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Learning patterns/The pre-jury as a tool for community engagement

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The pre-jury as a tool for community engagement
problemYou conduct a photography contest like Wiki Loves Monuments several years in a row. Over time, how can you keep up or even intensify volunteer engagement?
solutionHaving a broad pre-jury consisting of basically all community members who want to participate is an effective way to increase identification with the project and offers a way to integrate new contributors.
created on24 March, 2014
status:in progress

What problem does this solve?[edit]

Photography contests such as WLM constitute an effective, low-threshold strategy to gain new contributors for Wikimedia projects. But winning a new contributor is always just the first step – it is equally important to give them an incentive to come back and stay involved. But also experienced long-term contributors might grow tired after contributing pictures for several years and might appreciate a new challenge. How can you keep them onboard?

What is the solution?[edit]

To reduce the workload and complexity for the main jury in a photography contest with thousands of contributions to assess, a pre-jury can be appointed to filter the submission in regard of general quality and/or relevance. Opening up the pre-jury to everyone who wants to participate can have a positive impact on community engagement and identification with the project. Newbies and old hands equally feel appreciated and valued as volunteers when being asked to serve on the pre-jury. For newbies it is helpful to show them practical ways to become more involved in an easy way that enables them to keep control over their level of commitment. So it should be up to the members of the pre-jury to decide how many pictures they are able to review, but there should be an overall goal that the team should achieve as a whole, e.g. every picture should have at least two reviews.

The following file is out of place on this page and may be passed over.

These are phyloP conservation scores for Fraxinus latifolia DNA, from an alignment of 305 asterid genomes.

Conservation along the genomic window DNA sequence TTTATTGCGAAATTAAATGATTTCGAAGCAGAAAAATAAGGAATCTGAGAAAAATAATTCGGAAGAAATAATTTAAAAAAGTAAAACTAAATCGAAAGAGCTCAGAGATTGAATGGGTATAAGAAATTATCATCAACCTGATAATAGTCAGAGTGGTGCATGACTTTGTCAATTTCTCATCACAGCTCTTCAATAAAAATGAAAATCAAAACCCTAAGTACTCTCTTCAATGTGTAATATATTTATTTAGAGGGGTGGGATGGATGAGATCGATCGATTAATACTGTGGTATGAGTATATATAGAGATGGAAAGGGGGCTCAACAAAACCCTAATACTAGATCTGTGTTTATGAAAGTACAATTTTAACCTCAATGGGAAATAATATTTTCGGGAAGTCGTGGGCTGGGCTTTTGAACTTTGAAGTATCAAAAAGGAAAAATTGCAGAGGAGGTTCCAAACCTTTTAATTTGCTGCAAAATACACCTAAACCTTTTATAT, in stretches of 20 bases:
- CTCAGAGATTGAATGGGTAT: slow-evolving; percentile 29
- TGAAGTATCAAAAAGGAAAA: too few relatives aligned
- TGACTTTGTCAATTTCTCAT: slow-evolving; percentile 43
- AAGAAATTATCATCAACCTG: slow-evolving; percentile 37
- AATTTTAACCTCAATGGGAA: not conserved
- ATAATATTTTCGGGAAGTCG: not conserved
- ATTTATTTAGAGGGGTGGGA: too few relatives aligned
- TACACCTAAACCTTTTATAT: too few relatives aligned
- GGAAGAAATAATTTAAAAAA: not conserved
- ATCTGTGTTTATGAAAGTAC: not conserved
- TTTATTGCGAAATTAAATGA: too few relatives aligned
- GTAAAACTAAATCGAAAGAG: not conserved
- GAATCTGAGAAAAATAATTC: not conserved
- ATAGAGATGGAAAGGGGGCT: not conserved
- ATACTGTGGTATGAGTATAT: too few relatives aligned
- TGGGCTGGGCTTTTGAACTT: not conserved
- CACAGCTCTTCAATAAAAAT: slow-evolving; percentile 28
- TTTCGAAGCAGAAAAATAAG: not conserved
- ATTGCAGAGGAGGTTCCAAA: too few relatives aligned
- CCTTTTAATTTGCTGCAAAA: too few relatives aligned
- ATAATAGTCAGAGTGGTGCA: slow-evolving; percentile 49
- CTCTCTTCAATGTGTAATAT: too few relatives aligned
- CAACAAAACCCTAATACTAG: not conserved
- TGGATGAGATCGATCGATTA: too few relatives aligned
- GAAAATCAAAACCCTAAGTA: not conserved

General considerations[edit]

  • Keep it simple: a good way is a simple online rating tool for the pictures, so that everybody can review when and where it suits them best. In addition you can create a greater geographical coverage of volunteers.
  • Make sure the creators of the pictures are not known during the assessment, to avoid conflict based on perceived nepotism.
  • Make sure every person is only able to review each picture just once.
  • Actively invite new and experienced volunteers to participate.
  • Give easy step-by-step introduction to the process.
  • Cherish their work (face-to-face feedback, mentioning them at the award ceremony, little gifts for the most active pre-jury members).

When to use[edit]

WMAT has been quite successful in gaining new volunteers in the wake of the several WLM editions over the past few years. An important question is, how to ensure that these newbies will continue their engagement in our projects. We created a pre-jury tool in order to enable a broad engagement of our community in the process of assessing WLM contributions and invited newbies as well as old hands to participate. During the last years we could see that this proved to be a successful way to support volunteer retention: three of our five most active members of the 2013 pre-jury were only participants in 2012's WLM-contest. Overall, 18 users participated as members of our pre-jury. Each of them reviewed and rated several hundred or in case of the most active users thousands of pictures. All in all 57 users participated in two out of three years since 2011, 31 of them in each of the three contests. 53 users from 2012 participated again in the 2013 contest, additionally there are nine users who participated in 2011 but not in 2012, leading to a total editor retention of 62 in the 2013 contest.


See also[edit]

Related patterns[edit]

External links[edit]